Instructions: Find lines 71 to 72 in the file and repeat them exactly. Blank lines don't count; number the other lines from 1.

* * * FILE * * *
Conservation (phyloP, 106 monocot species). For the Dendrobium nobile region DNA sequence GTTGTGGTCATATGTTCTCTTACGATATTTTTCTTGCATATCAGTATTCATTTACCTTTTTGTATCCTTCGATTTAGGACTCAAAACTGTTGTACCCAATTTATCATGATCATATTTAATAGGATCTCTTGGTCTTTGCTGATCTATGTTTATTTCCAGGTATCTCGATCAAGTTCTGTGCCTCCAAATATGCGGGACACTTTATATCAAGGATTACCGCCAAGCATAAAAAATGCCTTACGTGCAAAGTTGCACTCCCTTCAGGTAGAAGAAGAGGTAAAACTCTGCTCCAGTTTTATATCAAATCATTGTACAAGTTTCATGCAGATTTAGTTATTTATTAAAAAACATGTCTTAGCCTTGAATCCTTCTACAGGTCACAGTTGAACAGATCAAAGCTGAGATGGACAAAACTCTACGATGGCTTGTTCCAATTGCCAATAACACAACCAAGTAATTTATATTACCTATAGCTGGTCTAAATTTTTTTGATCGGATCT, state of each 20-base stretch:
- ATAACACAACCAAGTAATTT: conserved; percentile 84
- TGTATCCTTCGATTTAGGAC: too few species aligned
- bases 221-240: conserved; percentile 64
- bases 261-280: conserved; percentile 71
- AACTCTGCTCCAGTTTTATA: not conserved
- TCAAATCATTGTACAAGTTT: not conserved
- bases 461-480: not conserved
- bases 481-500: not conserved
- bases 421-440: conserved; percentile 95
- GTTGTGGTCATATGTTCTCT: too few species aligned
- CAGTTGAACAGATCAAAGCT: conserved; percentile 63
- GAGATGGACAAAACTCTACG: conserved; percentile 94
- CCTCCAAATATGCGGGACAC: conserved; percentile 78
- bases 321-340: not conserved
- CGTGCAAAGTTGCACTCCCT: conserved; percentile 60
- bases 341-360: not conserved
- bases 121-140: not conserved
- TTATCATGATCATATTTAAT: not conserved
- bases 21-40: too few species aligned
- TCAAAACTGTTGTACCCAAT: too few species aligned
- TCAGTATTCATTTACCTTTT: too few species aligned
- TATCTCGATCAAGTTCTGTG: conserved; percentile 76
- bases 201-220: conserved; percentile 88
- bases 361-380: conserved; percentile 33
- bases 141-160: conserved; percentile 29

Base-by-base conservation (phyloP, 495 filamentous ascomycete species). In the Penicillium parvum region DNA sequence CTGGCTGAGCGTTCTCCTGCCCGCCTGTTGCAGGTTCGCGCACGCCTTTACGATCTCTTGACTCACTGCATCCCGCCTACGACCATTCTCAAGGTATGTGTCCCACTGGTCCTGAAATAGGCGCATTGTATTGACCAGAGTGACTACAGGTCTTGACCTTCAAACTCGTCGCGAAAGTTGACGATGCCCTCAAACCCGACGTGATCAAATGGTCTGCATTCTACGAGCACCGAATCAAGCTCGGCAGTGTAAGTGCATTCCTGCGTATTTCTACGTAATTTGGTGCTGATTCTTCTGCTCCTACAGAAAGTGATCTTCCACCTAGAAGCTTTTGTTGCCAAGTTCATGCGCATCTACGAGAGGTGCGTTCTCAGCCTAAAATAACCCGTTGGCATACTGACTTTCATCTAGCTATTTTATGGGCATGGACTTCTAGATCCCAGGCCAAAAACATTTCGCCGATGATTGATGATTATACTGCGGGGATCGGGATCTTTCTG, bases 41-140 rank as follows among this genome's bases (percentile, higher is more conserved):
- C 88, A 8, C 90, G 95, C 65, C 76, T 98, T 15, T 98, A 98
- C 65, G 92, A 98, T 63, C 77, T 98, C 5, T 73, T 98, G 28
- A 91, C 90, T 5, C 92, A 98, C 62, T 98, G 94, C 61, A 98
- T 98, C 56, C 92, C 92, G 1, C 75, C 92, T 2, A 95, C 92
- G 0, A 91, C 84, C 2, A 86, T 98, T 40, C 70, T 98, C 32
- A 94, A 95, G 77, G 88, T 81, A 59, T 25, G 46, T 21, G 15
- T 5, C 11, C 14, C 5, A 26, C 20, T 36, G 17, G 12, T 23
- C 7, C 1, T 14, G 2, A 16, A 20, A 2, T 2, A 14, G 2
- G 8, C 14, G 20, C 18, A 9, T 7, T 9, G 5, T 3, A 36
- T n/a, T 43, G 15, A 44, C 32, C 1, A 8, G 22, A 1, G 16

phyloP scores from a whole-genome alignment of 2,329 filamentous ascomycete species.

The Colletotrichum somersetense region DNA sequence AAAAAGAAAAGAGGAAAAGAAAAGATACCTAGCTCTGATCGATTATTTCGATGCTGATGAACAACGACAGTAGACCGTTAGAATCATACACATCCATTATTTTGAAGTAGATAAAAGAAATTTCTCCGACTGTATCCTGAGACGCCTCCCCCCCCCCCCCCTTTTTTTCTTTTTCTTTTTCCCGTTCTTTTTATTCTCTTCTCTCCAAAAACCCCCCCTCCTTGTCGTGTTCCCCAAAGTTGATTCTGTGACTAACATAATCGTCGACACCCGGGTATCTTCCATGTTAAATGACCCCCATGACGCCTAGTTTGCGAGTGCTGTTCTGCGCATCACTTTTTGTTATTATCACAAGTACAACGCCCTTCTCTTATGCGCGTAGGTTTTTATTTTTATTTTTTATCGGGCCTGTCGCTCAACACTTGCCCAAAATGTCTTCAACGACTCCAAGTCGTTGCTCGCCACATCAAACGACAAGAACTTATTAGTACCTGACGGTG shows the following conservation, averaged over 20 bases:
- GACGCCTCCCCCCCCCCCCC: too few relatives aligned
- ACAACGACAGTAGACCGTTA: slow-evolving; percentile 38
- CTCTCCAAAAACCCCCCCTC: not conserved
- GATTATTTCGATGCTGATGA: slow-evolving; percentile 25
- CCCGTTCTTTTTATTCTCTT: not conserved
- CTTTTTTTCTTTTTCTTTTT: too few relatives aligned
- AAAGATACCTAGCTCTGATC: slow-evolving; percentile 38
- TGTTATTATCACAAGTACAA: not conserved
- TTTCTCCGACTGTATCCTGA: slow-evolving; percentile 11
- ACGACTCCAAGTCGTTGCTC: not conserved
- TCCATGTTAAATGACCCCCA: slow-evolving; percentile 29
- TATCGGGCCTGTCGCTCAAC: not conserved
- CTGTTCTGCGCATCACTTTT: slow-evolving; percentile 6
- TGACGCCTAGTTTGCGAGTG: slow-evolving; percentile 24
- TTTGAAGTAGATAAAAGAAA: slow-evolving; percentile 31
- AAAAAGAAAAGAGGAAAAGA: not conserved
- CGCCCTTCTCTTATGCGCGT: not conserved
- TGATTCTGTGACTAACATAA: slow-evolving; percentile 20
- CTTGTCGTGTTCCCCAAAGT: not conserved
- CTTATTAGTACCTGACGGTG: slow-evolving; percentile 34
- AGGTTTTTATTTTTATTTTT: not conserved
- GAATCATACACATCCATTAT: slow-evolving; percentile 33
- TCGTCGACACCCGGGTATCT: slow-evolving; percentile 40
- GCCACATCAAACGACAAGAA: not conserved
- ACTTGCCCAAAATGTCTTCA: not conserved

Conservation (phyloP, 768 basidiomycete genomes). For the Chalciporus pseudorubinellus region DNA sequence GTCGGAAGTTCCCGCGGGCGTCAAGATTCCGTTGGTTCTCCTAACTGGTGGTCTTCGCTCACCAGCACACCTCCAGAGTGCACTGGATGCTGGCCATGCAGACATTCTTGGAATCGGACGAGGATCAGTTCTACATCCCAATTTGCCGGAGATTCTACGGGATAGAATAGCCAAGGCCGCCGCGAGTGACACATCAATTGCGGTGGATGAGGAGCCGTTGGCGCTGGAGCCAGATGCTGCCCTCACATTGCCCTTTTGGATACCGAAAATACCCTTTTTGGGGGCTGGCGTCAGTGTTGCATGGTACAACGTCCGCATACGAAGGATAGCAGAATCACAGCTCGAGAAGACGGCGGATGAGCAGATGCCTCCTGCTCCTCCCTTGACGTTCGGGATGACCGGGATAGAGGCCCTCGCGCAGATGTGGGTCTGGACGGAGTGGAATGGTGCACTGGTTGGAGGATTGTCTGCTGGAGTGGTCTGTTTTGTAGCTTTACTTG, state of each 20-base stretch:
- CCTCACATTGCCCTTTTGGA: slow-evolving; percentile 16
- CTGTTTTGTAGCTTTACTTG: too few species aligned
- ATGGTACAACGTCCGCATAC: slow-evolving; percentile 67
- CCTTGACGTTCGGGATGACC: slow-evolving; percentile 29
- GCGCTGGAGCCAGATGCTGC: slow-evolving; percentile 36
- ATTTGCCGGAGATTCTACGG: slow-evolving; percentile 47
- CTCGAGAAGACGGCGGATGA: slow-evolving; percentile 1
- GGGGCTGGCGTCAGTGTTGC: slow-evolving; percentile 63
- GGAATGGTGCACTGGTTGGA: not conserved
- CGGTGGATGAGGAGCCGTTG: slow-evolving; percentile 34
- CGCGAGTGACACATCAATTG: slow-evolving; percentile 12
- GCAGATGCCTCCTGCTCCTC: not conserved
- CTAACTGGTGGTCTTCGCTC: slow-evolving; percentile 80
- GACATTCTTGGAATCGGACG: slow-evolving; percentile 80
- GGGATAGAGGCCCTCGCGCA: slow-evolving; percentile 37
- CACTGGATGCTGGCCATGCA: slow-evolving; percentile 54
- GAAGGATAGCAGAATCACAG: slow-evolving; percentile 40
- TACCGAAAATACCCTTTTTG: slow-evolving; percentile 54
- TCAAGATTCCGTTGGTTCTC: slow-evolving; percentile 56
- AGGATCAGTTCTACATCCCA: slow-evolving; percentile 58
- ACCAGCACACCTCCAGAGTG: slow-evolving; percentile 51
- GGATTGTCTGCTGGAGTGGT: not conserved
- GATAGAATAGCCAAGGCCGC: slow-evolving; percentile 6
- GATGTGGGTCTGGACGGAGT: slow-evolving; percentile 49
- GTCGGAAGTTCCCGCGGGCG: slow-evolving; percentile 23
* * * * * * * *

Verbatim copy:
- ATTTGCCGGAGATTCTACGG: slow-evolving; percentile 47
- CTCGAGAAGACGGCGGATGA: slow-evolving; percentile 1